The ability to differentially alter specific brain functions via deep brain stimulation (DBS) represents a monumental advance in clinical neuroscience, as well as within medicine as a whole. Despite the efficacy of DBS in the treatment of movement disorders, for which it is often the gold-standard therapy when medical management becomes inadequate, the mechanisms through which DBS in various brain targets produces therapeutic effects is still not well understood. This limited knowledge is a barrier to improving efficacy and reducing side effects in clinical brain stimulation. A field of study related to assessing the network effects of DBS is gradually emerging that promises to reveal aspects of the underlying pathophysiology of various brain disorders and their response to DBS that will be critical to advancing the field. This review summarizes the nascent literature related to network effects of DBS measured by cerebral blood flow and metabolic imaging, functional imaging, and electrophysiology (scalp and intracranial electroencephalography and magnetoencephalography) in order to establish a framework for future studies. PMID:26269552

  3. Network effects of deep brain stimulation.

    PubMed

    Alhourani, Ahmad; McDowell, Michael M; Randazzo, Michael J; Wozny, Thomas A; Kondylis, Efstathios D; Lipski, Witold J; Beck, Sarah; Karp, Jordan F; Ghuman, Avniel S; Richardson, R Mark

    2015-10-01

    The ability to differentially alter specific brain functions via deep brain stimulation (DBS) represents a monumental advance in clinical neuroscience, as well as within medicine as a whole. Despite the efficacy of DBS in the treatment of movement disorders, for which it is often the gold-standard therapy when medical management becomes inadequate, the mechanisms through which DBS in various brain targets produces therapeutic effects is still not well understood. This limited knowledge is a barrier to improving efficacy and reducing side effects in clinical brain stimulation. A field of study related to assessing the network effects of DBS is gradually emerging that promises to reveal aspects of the underlying pathophysiology of various brain disorders and their response to DBS that will be critical to advancing the field. This review summarizes the nascent literature related to network effects of DBS measured by cerebral blood flow and metabolic imaging, functional imaging, and electrophysiology (scalp and intracranial electroencephalography and magnetoencephalography) in order to establish a framework for future studies.

  4. Cognitive Functioning in Children with Pantothenate-Kinase-Associated Neurodegeneration Undergoing Deep Brain Stimulation

    ERIC Educational Resources Information Center

    Mahoney, Rachel; Selway, Richard; Lin, Jean-Pierre

    2011-01-01

    Aim: To examine the cognitive functioning of young people with pantothenate-kinase-associated neurodegeneration (PKAN) after pallidal deep brain stimulation (DBS). PKAN is characterized by progressive generalized dystonia and has historically been associated with cognitive decline. With growing evidence that DBS can improve motor function in…

  5. Update on Deep Brain Stimulation for Dyskinesia and Dystonia: A Literature Review

    PubMed Central

    TODA, Hiroki; SAIKI, Hidemoto; NISHIDA, Namiko; IWASAKI, Koichi

    2016-01-01

    Deep brain stimulation (DBS) has been an established surgical treatment option for dyskinesia from Parkinson disease and for dystonia. The present article deals with the timing of surgical intervention, selecting an appropriate target, and minimizing adverse effects. We provide an overview of current evidences and issues for dyskinesia and dystonia as well as emerging DBS technology. PMID:27053331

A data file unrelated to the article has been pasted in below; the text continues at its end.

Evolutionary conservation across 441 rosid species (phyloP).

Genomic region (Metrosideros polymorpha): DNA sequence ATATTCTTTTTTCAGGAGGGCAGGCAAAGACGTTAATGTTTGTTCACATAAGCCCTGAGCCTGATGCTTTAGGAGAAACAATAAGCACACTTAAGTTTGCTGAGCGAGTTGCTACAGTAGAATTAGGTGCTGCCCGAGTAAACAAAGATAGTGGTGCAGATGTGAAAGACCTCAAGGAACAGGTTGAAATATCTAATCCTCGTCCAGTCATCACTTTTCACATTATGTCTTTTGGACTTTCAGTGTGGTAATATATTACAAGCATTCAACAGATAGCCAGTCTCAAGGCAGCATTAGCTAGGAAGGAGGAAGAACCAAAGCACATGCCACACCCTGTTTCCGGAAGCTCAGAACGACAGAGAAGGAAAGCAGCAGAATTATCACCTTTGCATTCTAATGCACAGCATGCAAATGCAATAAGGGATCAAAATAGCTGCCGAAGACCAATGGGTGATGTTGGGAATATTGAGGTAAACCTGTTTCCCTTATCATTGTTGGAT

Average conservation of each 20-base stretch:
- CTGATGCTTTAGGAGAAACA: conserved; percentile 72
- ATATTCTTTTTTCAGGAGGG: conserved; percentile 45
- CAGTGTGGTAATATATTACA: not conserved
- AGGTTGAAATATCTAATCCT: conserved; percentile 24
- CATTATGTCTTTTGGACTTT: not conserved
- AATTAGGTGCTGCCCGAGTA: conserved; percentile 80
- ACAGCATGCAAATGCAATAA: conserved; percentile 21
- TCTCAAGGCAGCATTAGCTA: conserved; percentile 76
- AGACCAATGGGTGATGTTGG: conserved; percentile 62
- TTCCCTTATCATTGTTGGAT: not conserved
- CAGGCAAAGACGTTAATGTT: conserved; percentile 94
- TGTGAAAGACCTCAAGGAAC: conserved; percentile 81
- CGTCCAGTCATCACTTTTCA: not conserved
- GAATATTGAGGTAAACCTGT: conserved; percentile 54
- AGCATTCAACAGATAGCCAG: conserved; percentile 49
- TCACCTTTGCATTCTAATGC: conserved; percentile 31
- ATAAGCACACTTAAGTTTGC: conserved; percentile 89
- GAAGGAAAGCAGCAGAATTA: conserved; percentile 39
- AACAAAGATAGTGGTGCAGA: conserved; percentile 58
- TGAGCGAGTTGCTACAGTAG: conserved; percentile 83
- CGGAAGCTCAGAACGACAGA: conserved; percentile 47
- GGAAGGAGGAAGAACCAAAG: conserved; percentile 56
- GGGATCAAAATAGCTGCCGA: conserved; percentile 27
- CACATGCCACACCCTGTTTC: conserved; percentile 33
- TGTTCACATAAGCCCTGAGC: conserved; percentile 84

6. Subthalamic Nucleus Deep Brain Stimulation Changes Velopharyngeal Control in Parkinson's Disease

    ERIC Educational Resources Information Center

    Hammer, Michael J.; Barlow, Steven M.; Lyons, Kelly E.; Pahwa, Rajesh

    2011-01-01

    Purpose: Adequate velopharyngeal control is essential for speech, but may be impaired in Parkinson's disease (PD). Bilateral subthalamic nucleus deep brain stimulation (STN DBS) improves limb function in PD, but the effects on velopharyngeal control remain unknown. We tested whether STN DBS would change aerodynamic measures of velopharyngeal…

  7. The rationale for deep brain stimulation in Alzheimer's disease.

    PubMed

    Mirzadeh, Zaman; Bari, Ausaf; Lozano, Andres M

    2016-07-01

    Alzheimer's disease is a major worldwide health problem with no effective therapy. Deep brain stimulation (DBS) has emerged as a useful therapy for certain movement disorders and is increasingly being investigated for treatment of other neural circuit disorders. Here we review the rationale for investigating DBS as a therapy for Alzheimer's disease. Phase I clinical trials of DBS targeting memory circuits in Alzheimer's disease patients have shown promising results in clinical assessments of cognitive function, neurophysiological tests of cortical glucose metabolism, and neuroanatomical volumetric measurements showing reduced rates of atrophy. These findings have been supported by animal studies, where electrical stimulation of multiple nodes within the memory circuit have shown neuroplasticity through stimulation-enhanced hippocampal neurogenesis and improved performance in memory tasks. The precise mechanisms by which DBS may enhance memory and cognitive functions in Alzheimer's disease patients and the degree of its clinical efficacy continue to be examined in ongoing clinical trials.

  8. Induction of Virtual Electrodes in Cardiac Tissue by Unipolar Stimulation Using a Three-Dimensional Bidomain Model with Rotational Anisotropy